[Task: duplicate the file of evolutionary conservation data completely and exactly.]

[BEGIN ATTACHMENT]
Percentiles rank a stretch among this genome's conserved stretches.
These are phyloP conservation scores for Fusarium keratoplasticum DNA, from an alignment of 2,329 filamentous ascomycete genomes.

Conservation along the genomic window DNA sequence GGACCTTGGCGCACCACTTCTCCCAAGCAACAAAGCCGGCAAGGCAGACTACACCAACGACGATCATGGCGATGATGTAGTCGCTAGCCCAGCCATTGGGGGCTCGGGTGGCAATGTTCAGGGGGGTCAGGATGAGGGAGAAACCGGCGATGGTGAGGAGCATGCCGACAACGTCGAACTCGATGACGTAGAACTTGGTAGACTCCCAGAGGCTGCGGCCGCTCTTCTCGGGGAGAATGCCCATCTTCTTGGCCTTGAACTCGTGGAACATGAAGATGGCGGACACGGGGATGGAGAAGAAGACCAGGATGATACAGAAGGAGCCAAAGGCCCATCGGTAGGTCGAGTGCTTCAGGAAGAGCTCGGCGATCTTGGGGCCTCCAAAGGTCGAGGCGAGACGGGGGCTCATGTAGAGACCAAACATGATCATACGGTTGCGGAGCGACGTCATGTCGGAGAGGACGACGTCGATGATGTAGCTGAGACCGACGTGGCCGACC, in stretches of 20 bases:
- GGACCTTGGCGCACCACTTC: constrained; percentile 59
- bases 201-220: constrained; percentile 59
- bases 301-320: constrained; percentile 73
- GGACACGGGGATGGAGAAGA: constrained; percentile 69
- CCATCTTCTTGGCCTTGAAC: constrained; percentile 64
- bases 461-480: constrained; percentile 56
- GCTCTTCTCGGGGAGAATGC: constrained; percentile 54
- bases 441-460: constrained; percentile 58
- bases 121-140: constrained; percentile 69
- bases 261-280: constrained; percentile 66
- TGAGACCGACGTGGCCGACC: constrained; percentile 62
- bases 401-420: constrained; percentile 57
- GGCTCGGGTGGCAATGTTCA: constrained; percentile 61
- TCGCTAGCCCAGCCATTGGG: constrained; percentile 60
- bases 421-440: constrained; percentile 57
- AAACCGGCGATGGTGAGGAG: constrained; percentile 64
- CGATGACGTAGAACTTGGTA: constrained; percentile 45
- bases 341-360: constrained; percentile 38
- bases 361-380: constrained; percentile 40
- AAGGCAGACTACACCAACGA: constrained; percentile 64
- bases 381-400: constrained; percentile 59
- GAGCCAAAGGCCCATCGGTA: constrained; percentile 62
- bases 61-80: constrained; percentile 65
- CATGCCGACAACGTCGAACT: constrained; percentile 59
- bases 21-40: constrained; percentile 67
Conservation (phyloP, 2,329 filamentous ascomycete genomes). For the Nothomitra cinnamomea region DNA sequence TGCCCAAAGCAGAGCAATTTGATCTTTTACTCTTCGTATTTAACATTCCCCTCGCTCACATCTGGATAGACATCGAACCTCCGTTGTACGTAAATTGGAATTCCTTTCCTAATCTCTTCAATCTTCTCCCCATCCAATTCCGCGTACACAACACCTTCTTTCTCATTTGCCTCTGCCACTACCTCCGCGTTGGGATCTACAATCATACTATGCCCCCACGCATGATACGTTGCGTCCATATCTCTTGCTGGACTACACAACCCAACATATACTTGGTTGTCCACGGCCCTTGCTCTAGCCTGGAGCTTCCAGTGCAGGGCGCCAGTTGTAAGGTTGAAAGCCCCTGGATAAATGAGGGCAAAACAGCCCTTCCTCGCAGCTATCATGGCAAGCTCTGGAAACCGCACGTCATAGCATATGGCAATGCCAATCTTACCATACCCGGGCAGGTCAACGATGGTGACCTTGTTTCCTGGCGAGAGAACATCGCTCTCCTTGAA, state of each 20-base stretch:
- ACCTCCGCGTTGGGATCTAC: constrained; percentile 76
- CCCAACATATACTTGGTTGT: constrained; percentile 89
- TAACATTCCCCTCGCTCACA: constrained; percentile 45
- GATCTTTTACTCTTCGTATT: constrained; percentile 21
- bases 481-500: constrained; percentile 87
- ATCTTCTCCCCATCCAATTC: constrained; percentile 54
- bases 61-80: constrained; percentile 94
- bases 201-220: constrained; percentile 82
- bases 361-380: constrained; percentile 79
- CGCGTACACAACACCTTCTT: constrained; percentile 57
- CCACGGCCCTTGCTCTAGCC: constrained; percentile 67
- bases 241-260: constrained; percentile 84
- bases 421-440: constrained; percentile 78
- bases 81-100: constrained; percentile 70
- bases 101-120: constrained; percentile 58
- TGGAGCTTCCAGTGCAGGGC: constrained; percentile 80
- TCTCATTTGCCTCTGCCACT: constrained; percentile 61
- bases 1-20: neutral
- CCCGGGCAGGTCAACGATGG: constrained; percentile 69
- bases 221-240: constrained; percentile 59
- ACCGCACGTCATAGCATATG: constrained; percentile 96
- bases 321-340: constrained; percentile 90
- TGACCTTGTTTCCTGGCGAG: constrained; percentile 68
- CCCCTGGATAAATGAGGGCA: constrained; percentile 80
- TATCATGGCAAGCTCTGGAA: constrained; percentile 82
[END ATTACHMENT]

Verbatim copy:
Percentiles rank a stretch among this genome's conserved stretches.
These are phyloP conservation scores for Fusarium keratoplasticum DNA, from an alignment of 2,329 filamentous ascomycete genomes.

Conservation along the genomic window DNA sequence GGACCTTGGCGCACCACTTCTCCCAAGCAACAAAGCCGGCAAGGCAGACTACACCAACGACGATCATGGCGATGATGTAGTCGCTAGCCCAGCCATTGGGGGCTCGGGTGGCAATGTTCAGGGGGGTCAGGATGAGGGAGAAACCGGCGATGGTGAGGAGCATGCCGACAACGTCGAACTCGATGACGTAGAACTTGGTAGACTCCCAGAGGCTGCGGCCGCTCTTCTCGGGGAGAATGCCCATCTTCTTGGCCTTGAACTCGTGGAACATGAAGATGGCGGACACGGGGATGGAGAAGAAGACCAGGATGATACAGAAGGAGCCAAAGGCCCATCGGTAGGTCGAGTGCTTCAGGAAGAGCTCGGCGATCTTGGGGCCTCCAAAGGTCGAGGCGAGACGGGGGCTCATGTAGAGACCAAACATGATCATACGGTTGCGGAGCGACGTCATGTCGGAGAGGACGACGTCGATGATGTAGCTGAGACCGACGTGGCCGACC, in stretches of 20 bases:
- GGACCTTGGCGCACCACTTC: constrained; percentile 59
- bases 201-220: constrained; percentile 59
- bases 301-320: constrained; percentile 73
- GGACACGGGGATGGAGAAGA: constrained; percentile 69
- CCATCTTCTTGGCCTTGAAC: constrained; percentile 64
- bases 461-480: constrained; percentile 56
- GCTCTTCTCGGGGAGAATGC: constrained; percentile 54
- bases 441-460: constrained; percentile 58
- bases 121-140: constrained; percentile 69
- bases 261-280: constrained; percentile 66
- TGAGACCGACGTGGCCGACC: constrained; percentile 62
- bases 401-420: constrained; percentile 57
- GGCTCGGGTGGCAATGTTCA: constrained; percentile 61
- TCGCTAGCCCAGCCATTGGG: constrained; percentile 60
- bases 421-440: constrained; percentile 57
- AAACCGGCGATGGTGAGGAG: constrained; percentile 64
- CGATGACGTAGAACTTGGTA: constrained; percentile 45
- bases 341-360: constrained; percentile 38
- bases 361-380: constrained; percentile 40
- AAGGCAGACTACACCAACGA: constrained; percentile 64
- bases 381-400: constrained; percentile 59
- GAGCCAAAGGCCCATCGGTA: constrained; percentile 62
- bases 61-80: constrained; percentile 65
- CATGCCGACAACGTCGAACT: constrained; percentile 59
- bases 21-40: constrained; percentile 67
Conservation (phyloP, 2,329 filamentous ascomycete genomes). For the Nothomitra cinnamomea region DNA sequence TGCCCAAAGCAGAGCAATTTGATCTTTTACTCTTCGTATTTAACATTCCCCTCGCTCACATCTGGATAGACATCGAACCTCCGTTGTACGTAAATTGGAATTCCTTTCCTAATCTCTTCAATCTTCTCCCCATCCAATTCCGCGTACACAACACCTTCTTTCTCATTTGCCTCTGCCACTACCTCCGCGTTGGGATCTACAATCATACTATGCCCCCACGCATGATACGTTGCGTCCATATCTCTTGCTGGACTACACAACCCAACATATACTTGGTTGTCCACGGCCCTTGCTCTAGCCTGGAGCTTCCAGTGCAGGGCGCCAGTTGTAAGGTTGAAAGCCCCTGGATAAATGAGGGCAAAACAGCCCTTCCTCGCAGCTATCATGGCAAGCTCTGGAAACCGCACGTCATAGCATATGGCAATGCCAATCTTACCATACCCGGGCAGGTCAACGATGGTGACCTTGTTTCCTGGCGAGAGAACATCGCTCTCCTTGAA, state of each 20-base stretch:
- ACCTCCGCGTTGGGATCTAC: constrained; percentile 76
- CCCAACATATACTTGGTTGT: constrained; percentile 89
- TAACATTCCCCTCGCTCACA: constrained; percentile 45
- GATCTTTTACTCTTCGTATT: constrained; percentile 21
- bases 481-500: constrained; percentile 87
- ATCTTCTCCCCATCCAATTC: constrained; percentile 54
- bases 61-80: constrained; percentile 94
- bases 201-220: constrained; percentile 82
- bases 361-380: constrained; percentile 79
- CGCGTACACAACACCTTCTT: constrained; percentile 57
- CCACGGCCCTTGCTCTAGCC: constrained; percentile 67
- bases 241-260: constrained; percentile 84
- bases 421-440: constrained; percentile 78
- bases 81-100: constrained; percentile 70
- bases 101-120: constrained; percentile 58
- TGGAGCTTCCAGTGCAGGGC: constrained; percentile 80
- TCTCATTTGCCTCTGCCACT: constrained; percentile 61
- bases 1-20: neutral
- CCCGGGCAGGTCAACGATGG: constrained; percentile 69
- bases 221-240: constrained; percentile 59
- ACCGCACGTCATAGCATATG: constrained; percentile 96
- bases 321-340: constrained; percentile 90
- TGACCTTGTTTCCTGGCGAG: constrained; percentile 68
- CCCCTGGATAAATGAGGGCA: constrained; percentile 80
- TATCATGGCAAGCTCTGGAA: constrained; percentile 82